This awardee has received supplemental funding. This award detail page includes information about both the original award and supplemental awards.
Description of original award (Fiscal Year 2015, $997,966)
The Office for Victims of Crimes (OVC) Vision 21: Transforming Victim Services Final Report (Vision 21) envisions that all crime victims in the 21st century can readily access a seamless continuum of evidence-based services and support that will allow them to begin physical, emotional, and financial recovery. However, Vision 21 recognizes there are serious challenges to achieving this goal. Improving the fields understanding of violence and trauma and their effects on survivors are among these challenges. To this end, OVC collaborated with the Office of Juvenile Justice and Delinquency Prevention (OJJDP) to release the FY 15 Supporting Male Survivors of Violence solicitation. The solicitation sought to enhance the services available to male survivors of violence, particularly boys and men of color, and their families, by funding demonstration projects that put in place evidence-based models and practices to provide trauma-informed, comprehensive services and supporting policies for these survivors and their families. OVC and OJJDP used this solicitation to competitively select 12 demonstration sites from across the country to meet this need.
The Boston Medical Center will use this award to enhance its Violence Intervention Advocacy Program (VIAP). During the three year project period, VIAP will collaborate with seven key partners to conduct an in-depth gap analysis using focus groups, mapping of program processes and community resources, and key survivor interviews. The results of the gap analysis will be used to fill unmet program needs of male survivors of violence and their families. The project will also work to address two previously identified unmet needs: 1) resources to help male survivors find employment and housing; and, 2) expanded use of trauma-informed care that recognizes and addresses the symptoms of trauma beyond behavioral health settings.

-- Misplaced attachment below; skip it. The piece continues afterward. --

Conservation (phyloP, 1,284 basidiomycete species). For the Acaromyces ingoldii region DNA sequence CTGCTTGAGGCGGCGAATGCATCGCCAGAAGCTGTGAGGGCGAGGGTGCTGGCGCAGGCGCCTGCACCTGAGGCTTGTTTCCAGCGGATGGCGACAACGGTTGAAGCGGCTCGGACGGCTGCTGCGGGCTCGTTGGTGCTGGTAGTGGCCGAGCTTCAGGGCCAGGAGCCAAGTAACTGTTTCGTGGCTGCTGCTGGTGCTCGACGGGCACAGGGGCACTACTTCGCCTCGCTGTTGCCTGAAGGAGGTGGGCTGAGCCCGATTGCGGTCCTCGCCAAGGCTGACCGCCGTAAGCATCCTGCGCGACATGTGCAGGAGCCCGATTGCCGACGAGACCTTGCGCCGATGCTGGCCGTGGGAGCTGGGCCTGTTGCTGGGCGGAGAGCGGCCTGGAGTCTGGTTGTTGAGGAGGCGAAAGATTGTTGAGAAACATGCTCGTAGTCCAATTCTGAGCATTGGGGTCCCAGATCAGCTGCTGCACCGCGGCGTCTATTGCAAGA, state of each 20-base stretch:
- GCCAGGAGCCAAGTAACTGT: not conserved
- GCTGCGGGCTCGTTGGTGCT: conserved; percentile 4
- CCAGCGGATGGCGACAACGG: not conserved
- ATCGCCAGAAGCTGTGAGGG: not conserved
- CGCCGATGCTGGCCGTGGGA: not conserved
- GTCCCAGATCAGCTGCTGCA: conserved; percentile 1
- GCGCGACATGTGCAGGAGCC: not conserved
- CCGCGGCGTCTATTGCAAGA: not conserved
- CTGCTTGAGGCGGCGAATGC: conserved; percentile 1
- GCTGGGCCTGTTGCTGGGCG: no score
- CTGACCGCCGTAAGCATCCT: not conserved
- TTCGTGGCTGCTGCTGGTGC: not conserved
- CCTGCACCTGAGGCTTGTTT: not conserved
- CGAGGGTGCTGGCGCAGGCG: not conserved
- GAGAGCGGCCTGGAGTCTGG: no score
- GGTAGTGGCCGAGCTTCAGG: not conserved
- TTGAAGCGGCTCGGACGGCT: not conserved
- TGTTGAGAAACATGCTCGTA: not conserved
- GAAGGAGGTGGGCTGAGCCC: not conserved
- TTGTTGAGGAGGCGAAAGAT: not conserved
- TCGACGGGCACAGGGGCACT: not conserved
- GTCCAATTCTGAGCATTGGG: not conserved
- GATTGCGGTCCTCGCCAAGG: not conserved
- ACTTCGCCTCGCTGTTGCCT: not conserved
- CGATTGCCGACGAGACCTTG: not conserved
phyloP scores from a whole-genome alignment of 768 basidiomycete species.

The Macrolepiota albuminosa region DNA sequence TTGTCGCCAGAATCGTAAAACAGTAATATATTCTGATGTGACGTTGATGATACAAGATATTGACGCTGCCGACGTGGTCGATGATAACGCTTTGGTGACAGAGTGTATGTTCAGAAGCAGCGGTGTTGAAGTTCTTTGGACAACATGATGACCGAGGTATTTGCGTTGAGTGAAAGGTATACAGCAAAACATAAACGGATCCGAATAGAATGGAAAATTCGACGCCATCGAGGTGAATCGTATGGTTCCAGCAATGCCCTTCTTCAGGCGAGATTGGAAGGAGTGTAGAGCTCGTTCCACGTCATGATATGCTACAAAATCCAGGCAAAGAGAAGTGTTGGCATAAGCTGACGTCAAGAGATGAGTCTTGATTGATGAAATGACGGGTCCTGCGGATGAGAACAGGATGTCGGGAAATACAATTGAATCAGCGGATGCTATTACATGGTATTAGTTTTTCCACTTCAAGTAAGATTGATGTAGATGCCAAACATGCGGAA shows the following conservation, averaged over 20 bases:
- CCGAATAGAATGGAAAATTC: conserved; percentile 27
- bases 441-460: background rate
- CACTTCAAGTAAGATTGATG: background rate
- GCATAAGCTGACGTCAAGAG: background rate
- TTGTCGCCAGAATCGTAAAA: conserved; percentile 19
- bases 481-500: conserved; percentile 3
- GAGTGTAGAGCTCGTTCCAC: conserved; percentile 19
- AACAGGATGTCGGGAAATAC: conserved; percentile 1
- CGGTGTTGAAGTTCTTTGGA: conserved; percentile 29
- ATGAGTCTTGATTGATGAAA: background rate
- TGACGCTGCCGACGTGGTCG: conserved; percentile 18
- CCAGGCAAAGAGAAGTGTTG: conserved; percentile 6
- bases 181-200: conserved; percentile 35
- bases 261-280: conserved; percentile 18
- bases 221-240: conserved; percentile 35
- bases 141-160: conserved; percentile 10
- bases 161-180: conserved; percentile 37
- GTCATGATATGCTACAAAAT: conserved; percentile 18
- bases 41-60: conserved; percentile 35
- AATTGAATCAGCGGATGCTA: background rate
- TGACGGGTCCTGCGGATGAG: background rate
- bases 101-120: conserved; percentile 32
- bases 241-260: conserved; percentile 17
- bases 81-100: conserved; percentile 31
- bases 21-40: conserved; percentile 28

The Office for Victims of Crimes (OVC) Vision 21: Transforming Victim Services Final Report (Vision 21) acknowledges that existing systems often lack the cultural competency and capacity to engage, respond to, and treat male crime victims. Despite disproportionate exposure to crime, male survivors of violence often do not get the help they need to fully recover and to live safe, productive lives. Too often, these survivors are left to cope silently with the harmful effects of trauma, which makes them less likely to heal. In 2015, OVC partnered with the Office of Juvenile Justice and Delinquency Prevention and the National Institute of Justice to launch the Supporting Male Survivors of Violence Initiative (SMSV) to bolster the fields ability to provide effective, culturally appropriate, and trauma-informed services for boys and men harmed by violence. The initiative is currently working with 12 demonstration sites across the country to expand services and support for these survivors and their families that help normalize their lives and promote their healing.
The Boston Medical Center will use this $660,000 FY 17 supplemental award to continue its Violence Intervention Advocacy Program (VIAP), a hospital-based program that provides trauma-informed services to male crime victims that are violently injured. During the three year project period, VIAP will continue to collaborate with seven key partners to help these survivors find employment and housing. The project will also continue to expand the use of trauma-informed care that recognizes and addresses the symptoms of trauma beyond behavioral health settings.